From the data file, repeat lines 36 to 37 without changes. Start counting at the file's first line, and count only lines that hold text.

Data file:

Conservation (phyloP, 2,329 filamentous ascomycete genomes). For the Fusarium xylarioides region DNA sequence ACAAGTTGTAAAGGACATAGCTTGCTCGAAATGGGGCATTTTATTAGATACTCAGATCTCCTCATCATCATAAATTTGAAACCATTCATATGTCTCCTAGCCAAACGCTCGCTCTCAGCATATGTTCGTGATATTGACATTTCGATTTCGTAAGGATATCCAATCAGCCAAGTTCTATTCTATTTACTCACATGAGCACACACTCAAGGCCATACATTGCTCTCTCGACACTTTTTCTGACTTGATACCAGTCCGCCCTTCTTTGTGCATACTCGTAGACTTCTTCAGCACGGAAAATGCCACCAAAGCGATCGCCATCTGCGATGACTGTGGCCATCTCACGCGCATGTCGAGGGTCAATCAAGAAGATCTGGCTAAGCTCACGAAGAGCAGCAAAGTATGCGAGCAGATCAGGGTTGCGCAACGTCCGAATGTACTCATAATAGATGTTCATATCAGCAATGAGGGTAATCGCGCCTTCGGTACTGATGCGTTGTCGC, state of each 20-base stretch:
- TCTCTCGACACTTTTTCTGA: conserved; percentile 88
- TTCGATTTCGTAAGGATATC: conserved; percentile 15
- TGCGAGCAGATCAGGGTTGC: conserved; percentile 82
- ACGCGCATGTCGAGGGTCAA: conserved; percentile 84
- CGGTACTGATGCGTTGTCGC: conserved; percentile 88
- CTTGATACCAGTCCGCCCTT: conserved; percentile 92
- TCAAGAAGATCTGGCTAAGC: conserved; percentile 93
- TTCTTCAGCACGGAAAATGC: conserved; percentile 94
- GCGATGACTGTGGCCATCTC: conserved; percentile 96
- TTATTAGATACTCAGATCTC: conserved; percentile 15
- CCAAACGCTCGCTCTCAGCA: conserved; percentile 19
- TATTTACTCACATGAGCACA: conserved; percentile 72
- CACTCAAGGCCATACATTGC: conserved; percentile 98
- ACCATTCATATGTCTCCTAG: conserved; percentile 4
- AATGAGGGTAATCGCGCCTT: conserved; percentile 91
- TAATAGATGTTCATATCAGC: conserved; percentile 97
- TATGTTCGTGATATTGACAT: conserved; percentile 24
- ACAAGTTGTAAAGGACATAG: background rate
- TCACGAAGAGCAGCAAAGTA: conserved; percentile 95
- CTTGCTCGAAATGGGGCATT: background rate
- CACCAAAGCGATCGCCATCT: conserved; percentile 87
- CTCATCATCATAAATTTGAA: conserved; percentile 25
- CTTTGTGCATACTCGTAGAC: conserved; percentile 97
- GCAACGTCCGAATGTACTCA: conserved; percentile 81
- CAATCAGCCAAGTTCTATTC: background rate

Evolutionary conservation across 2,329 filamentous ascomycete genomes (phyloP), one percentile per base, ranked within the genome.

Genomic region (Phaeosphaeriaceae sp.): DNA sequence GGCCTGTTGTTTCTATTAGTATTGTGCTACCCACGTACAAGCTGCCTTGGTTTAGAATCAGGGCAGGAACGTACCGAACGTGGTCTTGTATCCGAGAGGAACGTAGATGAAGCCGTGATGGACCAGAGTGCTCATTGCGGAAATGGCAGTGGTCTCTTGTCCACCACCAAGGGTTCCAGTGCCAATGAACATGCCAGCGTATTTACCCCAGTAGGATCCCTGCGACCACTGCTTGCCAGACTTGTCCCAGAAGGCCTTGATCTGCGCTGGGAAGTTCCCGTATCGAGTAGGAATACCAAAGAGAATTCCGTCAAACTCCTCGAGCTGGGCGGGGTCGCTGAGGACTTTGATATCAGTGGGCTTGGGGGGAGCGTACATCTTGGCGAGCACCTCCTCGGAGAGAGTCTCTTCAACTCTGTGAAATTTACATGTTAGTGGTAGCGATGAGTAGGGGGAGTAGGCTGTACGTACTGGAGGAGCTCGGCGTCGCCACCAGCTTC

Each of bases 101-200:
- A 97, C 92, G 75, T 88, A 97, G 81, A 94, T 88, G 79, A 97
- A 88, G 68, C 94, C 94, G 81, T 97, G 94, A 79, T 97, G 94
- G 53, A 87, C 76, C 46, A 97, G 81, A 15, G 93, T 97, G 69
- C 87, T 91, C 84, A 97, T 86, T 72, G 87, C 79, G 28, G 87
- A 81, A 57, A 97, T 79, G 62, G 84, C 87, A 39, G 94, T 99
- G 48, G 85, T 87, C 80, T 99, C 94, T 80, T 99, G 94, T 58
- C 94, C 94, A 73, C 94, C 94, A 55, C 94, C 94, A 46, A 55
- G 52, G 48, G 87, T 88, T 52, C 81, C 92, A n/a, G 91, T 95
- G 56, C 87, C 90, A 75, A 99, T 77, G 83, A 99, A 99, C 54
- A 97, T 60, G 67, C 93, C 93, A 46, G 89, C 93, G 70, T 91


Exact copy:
- C 94, C 94, A 73, C 94, C 94, A 55, C 94, C 94, A 46, A 55
- G 52, G 48, G 87, T 88, T 52, C 81, C 92, A n/a, G 91, T 95